I had gotten up from the stump where I had spent some time journaling and was walking alongside the margin between forest and farmland when I saw a bush. Its white leaves hung dead on the branches alongside new green buds, peeking out in the late March weather.

You are clinging to dead things.

It was the quiet time portion of our house retreat where we had two hours to wander around the open space surrounding the retreat house. I had already decided I was moving out of said house after spending four of my most formative years there, and my future seemed akin to typical Michigan weather: bright but cloudy.

I had been feeling adrift spiritually for some time. One of the suggestions that my housemate had written up on the half sheet of paper clutched in my hand was that I find God in nature, praise God for works in creation. Sounded good to me. But I found myself stricken at the sight of this bush.

You are clinging to dead things.

I never figured out what it meant. The phrase rattled around in my head for a few months, and then it got lost in the shuffle of moving, taking on new roles at church, settling into a new rhythm of life. The half sheet of paper was still tucked in my journal that I slept next to every night, but I never bothered to open it again. Despite all that, it still felt significant.

And as I opened up my running note for my therapy appointments this week, I saw it again, a bolt from a year and a half ago. I finally cracked open my journal again to that paper and found a note: “What is dead? What needs to be cleared away for new growth? Am I ready to listen? To ask?”

Directly after it—starred—I had written: “No.” And then, in parentheses: “practice presence more?”

Somehow, I have circled back to that same place. In my therapy session, after word-vomiting my confusion over a relationship and recapping a recent death in my family, my therapist sat back and said, “I think you need some silence.” I had already been planning to write this blog post on silence, so her words felt like divine confirmation.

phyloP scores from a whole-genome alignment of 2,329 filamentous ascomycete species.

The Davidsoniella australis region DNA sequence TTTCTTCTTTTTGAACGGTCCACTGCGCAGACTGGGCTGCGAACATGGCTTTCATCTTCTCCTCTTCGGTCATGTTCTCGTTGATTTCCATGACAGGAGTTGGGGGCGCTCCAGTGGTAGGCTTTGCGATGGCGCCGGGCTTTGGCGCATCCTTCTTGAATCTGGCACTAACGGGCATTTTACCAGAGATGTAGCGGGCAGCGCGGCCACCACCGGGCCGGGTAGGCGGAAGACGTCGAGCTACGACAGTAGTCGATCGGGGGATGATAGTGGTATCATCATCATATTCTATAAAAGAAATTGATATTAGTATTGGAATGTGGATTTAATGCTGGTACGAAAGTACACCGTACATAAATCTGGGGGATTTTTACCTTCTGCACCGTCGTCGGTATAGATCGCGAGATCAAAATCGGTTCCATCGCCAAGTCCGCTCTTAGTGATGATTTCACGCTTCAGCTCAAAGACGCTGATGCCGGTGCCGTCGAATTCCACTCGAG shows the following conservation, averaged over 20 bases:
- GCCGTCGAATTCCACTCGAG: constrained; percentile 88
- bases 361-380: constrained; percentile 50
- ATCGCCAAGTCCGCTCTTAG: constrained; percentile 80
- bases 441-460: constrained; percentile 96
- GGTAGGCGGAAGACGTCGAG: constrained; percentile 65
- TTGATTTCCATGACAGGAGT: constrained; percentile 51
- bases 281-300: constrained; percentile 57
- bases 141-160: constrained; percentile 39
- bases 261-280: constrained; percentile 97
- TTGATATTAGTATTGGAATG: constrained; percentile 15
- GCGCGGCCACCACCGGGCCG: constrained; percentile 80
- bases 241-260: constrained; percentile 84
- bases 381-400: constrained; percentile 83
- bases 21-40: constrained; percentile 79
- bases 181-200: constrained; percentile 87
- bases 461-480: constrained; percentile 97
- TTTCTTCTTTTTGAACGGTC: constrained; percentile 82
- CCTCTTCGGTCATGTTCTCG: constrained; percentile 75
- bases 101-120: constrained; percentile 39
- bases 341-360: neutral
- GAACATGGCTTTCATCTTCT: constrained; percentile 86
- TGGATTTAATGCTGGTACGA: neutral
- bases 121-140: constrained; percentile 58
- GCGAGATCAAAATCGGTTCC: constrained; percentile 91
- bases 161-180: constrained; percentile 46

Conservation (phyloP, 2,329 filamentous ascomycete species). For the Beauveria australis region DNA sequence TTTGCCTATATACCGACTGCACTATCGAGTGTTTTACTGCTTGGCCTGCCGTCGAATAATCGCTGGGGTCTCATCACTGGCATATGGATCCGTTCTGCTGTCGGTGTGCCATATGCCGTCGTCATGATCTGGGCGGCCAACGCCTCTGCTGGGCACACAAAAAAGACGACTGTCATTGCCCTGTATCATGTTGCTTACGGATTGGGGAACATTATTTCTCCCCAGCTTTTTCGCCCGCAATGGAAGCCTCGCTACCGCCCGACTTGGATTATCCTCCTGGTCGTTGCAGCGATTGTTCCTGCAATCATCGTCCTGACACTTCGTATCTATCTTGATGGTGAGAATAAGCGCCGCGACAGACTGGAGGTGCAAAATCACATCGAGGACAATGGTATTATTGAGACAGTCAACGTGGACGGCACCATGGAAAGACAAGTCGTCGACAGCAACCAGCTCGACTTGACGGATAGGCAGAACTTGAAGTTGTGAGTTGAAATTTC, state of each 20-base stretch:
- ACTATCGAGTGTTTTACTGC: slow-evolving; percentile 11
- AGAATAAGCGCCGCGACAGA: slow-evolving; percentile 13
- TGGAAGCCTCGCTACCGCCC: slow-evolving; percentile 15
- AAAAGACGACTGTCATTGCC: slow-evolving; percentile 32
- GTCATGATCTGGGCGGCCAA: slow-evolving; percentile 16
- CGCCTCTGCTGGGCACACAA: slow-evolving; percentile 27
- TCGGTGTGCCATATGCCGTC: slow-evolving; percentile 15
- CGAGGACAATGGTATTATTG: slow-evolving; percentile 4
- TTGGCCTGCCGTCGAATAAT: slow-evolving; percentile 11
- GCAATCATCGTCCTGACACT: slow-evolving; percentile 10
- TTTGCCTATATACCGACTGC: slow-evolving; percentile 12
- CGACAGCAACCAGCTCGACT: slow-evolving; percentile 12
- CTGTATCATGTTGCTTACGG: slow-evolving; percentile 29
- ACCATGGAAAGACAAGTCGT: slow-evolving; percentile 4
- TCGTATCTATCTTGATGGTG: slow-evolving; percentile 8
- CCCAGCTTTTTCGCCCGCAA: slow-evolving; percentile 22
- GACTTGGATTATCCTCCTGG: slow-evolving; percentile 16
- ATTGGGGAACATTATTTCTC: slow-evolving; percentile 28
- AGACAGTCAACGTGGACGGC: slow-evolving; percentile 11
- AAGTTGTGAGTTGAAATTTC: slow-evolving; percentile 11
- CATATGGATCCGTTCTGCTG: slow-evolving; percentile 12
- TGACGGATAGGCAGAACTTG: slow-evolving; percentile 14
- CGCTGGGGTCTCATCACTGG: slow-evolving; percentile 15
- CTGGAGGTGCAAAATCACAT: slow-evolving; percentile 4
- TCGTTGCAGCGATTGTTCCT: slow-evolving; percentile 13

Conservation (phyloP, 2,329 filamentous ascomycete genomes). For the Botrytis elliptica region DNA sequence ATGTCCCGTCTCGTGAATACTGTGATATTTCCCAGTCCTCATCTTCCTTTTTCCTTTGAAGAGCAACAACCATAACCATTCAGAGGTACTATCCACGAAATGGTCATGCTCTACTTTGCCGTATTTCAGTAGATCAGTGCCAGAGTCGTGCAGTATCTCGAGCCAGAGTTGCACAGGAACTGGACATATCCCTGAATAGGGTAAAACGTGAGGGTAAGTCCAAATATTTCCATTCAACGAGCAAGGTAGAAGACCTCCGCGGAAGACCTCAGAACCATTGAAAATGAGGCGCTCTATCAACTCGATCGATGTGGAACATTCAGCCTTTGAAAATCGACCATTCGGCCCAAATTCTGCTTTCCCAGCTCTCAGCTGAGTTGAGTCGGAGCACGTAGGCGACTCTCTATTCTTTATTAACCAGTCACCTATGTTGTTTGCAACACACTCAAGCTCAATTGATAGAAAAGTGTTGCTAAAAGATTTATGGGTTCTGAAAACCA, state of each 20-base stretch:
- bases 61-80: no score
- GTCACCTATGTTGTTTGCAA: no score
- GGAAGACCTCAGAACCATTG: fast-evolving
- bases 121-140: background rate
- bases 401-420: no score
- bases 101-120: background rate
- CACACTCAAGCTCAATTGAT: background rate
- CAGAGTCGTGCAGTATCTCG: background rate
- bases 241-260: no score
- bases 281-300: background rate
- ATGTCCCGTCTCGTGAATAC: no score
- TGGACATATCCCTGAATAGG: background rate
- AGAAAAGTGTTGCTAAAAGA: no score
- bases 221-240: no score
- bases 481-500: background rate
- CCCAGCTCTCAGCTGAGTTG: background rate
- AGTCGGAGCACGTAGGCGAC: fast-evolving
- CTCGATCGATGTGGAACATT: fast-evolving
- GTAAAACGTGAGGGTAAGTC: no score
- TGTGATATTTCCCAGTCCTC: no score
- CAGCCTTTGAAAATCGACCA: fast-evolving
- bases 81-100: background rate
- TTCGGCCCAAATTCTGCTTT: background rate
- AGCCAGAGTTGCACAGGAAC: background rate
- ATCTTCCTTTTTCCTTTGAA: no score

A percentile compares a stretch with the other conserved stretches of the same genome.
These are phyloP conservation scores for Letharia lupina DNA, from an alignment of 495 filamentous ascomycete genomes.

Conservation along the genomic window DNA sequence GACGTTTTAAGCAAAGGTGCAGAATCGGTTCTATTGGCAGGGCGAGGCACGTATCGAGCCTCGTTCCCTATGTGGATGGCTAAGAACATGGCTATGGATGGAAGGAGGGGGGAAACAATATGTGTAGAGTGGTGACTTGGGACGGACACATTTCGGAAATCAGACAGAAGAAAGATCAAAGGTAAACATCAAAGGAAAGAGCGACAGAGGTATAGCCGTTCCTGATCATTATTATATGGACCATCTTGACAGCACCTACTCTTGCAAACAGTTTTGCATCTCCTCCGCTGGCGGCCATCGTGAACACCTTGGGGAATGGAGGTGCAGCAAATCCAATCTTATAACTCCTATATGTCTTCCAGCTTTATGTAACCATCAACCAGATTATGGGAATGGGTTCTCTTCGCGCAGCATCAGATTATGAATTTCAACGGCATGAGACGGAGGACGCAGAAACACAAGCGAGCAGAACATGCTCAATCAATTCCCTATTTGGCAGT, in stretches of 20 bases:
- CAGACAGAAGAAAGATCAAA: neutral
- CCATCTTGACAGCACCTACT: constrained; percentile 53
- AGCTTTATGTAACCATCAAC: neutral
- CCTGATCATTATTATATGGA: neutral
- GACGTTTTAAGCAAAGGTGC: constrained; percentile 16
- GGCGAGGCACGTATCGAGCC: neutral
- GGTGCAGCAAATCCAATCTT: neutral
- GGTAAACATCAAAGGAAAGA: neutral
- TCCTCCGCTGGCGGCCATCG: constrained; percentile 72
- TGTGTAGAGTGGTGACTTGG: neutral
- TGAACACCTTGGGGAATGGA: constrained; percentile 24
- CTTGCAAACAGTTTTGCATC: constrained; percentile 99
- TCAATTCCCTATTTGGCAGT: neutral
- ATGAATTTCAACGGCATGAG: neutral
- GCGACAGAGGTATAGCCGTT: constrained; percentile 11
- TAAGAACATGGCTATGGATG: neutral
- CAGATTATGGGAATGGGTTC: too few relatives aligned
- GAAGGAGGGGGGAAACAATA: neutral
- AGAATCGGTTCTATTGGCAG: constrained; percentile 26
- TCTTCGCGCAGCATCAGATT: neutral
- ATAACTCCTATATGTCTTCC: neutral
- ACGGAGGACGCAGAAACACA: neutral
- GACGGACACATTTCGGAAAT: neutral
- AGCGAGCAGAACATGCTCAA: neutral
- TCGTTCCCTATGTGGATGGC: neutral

Over the last few days, I’ve been trying to cut away. I stepped away from that relationship, I scheduled fewer commitments, and I’ve sat with my thoughts. I’ve made some progress on what I wanted to figure out; I’ve been tempted to fill up the time I set aside. Am I ready to listen? Maybe marginally more than in March 2022. But not much more.

You are clinging to dead things.

Somehow, at twenty-six, I am still figuring out who I am, what I want. All signs are pointing me towards silence, stillness, rejecting—at least in part—the schedules and the busyness that I prefer to rule my days.

But I’m still afraid to listen, to hear God or others or myself name the dead things I dearly love, to change. 

Submit a Comment

Your email address will not be published. Required fields are marked *

This site uses Akismet to reduce spam. Learn how your comment data is processed.

Related posts

by Laura Sheppard Song, October 17, 2020
Crying on Public Transit
by Jenna Griffin, December 10, 2017
by Finnely King-Scoular, July 14, 2021
Morning Pages
by Douglas Chu, March 31, 2018
On Music in Silence
by Julia LaPlaca, June 23, 2019

post calvin direct

Get new posts from Alex Johnson delivered straight to your inbox.

the post calvin